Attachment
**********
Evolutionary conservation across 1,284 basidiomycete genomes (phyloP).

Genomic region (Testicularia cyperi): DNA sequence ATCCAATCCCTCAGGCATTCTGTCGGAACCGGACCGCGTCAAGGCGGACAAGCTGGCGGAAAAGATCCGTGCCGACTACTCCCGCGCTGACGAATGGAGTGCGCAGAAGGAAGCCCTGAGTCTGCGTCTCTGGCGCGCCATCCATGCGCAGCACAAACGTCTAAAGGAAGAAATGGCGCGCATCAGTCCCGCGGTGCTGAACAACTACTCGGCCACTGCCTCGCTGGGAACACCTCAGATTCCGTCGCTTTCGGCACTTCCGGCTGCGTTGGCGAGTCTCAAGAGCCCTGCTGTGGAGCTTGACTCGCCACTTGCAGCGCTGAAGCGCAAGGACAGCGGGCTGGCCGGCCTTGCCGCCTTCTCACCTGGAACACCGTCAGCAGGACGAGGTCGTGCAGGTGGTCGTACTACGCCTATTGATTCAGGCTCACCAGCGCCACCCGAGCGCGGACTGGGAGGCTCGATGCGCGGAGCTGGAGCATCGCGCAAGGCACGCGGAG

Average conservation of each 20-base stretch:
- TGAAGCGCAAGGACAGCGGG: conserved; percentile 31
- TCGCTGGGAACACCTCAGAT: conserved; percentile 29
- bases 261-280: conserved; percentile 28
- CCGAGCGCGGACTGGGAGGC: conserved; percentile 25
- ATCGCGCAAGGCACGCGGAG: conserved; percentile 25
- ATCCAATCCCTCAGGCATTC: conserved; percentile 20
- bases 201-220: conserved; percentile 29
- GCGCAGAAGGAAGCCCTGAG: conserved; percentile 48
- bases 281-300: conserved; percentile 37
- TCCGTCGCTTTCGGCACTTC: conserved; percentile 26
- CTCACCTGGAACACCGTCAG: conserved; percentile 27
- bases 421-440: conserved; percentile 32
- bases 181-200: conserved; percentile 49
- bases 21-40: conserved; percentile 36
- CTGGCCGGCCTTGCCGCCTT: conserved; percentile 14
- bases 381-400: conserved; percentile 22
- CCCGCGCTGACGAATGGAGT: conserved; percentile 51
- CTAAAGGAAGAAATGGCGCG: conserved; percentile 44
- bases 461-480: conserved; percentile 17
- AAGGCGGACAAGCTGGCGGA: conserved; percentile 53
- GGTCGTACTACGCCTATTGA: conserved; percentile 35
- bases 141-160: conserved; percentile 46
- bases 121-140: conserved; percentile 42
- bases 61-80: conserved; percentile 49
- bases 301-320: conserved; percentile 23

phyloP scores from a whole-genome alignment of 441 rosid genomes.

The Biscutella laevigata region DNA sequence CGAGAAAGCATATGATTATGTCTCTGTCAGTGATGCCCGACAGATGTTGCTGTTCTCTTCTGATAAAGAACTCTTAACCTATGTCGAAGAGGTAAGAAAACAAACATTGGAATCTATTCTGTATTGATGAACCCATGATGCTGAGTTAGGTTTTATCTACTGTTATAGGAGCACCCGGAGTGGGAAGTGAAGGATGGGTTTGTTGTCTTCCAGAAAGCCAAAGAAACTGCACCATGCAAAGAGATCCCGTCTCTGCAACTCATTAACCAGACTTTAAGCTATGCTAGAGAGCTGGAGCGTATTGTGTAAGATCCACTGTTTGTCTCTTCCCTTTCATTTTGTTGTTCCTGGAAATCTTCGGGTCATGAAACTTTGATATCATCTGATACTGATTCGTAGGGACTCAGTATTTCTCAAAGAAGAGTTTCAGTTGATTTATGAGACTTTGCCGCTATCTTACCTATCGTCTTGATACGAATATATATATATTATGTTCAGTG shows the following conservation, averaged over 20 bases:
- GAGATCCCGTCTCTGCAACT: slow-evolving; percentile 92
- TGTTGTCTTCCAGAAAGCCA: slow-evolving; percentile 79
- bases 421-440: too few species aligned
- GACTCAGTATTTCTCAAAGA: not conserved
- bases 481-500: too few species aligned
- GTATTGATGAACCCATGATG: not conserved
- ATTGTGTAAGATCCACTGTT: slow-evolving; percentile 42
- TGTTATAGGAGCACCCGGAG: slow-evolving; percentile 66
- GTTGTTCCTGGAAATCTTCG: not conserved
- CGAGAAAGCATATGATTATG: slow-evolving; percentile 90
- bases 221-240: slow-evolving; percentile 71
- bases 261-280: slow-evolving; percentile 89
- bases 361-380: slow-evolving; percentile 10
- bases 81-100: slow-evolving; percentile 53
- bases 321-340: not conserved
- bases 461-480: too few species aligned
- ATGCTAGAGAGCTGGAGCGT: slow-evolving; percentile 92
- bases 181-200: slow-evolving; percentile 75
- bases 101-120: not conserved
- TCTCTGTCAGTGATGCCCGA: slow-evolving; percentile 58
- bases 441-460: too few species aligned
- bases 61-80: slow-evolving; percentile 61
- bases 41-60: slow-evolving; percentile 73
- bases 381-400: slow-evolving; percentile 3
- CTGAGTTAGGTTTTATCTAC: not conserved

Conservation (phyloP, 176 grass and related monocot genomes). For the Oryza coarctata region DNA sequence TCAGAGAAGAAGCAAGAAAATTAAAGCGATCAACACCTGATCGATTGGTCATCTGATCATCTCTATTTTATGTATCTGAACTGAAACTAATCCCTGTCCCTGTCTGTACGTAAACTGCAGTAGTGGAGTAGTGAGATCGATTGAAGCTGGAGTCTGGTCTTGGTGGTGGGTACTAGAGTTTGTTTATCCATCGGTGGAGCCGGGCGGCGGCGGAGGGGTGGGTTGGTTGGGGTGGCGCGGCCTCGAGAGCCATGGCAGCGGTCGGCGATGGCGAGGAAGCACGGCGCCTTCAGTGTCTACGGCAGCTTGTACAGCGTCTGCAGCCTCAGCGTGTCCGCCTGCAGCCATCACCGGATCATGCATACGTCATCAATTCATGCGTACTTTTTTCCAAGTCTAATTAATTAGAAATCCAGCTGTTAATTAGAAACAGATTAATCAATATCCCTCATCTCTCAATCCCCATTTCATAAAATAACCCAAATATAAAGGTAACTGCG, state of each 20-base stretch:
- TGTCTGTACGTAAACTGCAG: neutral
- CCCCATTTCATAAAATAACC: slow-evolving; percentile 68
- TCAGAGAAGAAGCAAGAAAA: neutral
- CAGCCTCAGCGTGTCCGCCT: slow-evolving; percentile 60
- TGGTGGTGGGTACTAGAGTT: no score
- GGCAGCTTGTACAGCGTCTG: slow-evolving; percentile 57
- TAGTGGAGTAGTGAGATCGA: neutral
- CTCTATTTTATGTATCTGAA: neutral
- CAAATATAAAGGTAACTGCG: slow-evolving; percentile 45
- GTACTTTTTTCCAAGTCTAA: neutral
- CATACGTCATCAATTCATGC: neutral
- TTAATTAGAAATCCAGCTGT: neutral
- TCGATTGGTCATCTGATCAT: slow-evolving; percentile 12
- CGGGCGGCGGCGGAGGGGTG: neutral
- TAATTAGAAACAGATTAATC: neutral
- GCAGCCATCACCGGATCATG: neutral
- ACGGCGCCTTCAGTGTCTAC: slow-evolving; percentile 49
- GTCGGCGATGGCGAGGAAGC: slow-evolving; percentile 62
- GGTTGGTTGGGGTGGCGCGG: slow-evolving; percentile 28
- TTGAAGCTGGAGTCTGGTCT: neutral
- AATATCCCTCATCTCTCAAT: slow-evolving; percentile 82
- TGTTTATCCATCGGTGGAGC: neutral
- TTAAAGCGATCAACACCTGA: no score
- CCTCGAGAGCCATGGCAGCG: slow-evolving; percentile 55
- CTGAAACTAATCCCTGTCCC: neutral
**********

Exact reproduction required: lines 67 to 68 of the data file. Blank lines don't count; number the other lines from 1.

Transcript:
- CATACGTCATCAATTCATGC: neutral
- TTAATTAGAAATCCAGCTGT: neutral